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The price of motherhood: Women and part-time work

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Alakeson, Vidhya
Publication Date: 
9 Feb 2012


British women are paying a shockingly high price for motherhood as they are forced into lower-skilled, part-time work after having children, according to the findings of our new survey with Netmums.

The poll of over 1,600 part-time working mothers revealed almost half (48%) of mothers on low to middle incomes take a lower-skilled part time job on their return to work after having children. Even those mothers that held a degree could not find work which paid a salary commensurate with their skills: 42% of degree holders said they had taken a less skilled job because of working part time.

Excerpts from the report on child care:

The high costs of childcare in the UK have been identified as one of the reasons for larger numbers of women working part-time than in other developed countries. Parents in the UK spend 33 percent of their net household income on childcare compared to an OECD average of 13 percent. This means that the amount of money lone parents and second earners forgo in tax credits and childcare costs for every additional hour earned is higher than in almost any other OECD country. The situation has been made worse by the government's decision to reduce the amount of support available to families through the childcare element of the working tax credit from 80 to 70 percent of eligible costs in April 2011. Furthermore, the introduction of Universal Credit in 2013 will create further disincentives for part-time working mothers wanting to extend their hours. A second earner working 16 hours and earning £6.08 an hour would lose 82 percent of her weekly earnings under Universal Credit compared to only 53 percent under the pre-April 2011 tax credit system.


There were important differences between income groups in the amount of choice that mothers felt they had. Over a third of part-time working women in the low to middle income group and two-fifths of those in the benefit reliant group felt that working part-time had not been a choice. There was little difference in response by age of youngest child and the responses from single parents did not differ significantly from those living with a partner.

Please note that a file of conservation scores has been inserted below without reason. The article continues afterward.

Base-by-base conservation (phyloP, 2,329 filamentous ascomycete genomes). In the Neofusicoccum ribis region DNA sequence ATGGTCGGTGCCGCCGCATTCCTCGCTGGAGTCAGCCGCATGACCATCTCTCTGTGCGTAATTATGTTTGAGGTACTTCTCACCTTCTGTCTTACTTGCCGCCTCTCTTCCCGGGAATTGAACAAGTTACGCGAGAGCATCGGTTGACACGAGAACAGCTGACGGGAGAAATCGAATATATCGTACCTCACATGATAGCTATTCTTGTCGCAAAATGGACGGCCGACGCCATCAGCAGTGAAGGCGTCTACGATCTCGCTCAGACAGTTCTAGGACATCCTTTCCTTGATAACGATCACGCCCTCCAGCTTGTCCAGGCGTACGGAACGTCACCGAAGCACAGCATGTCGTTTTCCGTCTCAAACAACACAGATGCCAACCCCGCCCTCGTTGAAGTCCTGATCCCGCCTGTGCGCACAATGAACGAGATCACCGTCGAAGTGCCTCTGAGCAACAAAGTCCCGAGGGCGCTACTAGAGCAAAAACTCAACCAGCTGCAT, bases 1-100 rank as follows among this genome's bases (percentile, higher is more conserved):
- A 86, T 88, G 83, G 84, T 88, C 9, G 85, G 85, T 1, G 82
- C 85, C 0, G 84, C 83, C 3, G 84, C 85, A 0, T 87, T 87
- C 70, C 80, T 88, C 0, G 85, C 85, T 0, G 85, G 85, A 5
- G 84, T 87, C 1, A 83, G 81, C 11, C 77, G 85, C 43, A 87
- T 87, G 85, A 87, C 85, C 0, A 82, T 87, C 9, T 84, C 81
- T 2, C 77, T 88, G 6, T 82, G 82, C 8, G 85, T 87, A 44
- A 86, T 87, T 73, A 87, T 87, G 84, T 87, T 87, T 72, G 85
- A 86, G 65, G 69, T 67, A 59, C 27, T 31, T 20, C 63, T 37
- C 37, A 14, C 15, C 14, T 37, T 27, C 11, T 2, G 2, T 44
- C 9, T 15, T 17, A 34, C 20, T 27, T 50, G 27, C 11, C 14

The variation in response by income group in large part reflects the high costs of childcare. These pose a greater barrier to working longer hours for low to middle income families than for those on higher incomes, especially where parents cannot rely on informal support from family and friends. Expensive childcare leaves many low to middle income women stuck working part-time when longer hours would help relieve the financial pressure they face in meeting rising living costs. The average family in the low to middle income group has not seen its income increase since 2001-02 in large part because wages for those in the bottom half of earnings have been stagnant since 2003.


Barriers to full time work:

A lack of affordable childcare appears to be the most important barrier to mothers working full-time. Overall, 44 percent specifically cited the lack of affordable quality childcare as a barrier. In addition, 43 percent said that it was not financially worth their while to work full-time. This is largely because the additional childcare costs that would be incurred would leave mothers with little take home pay.

Related Links:

Any strategy for growth must include decent childcare for all 

Mothers going back to work pushed into lower-paid jobs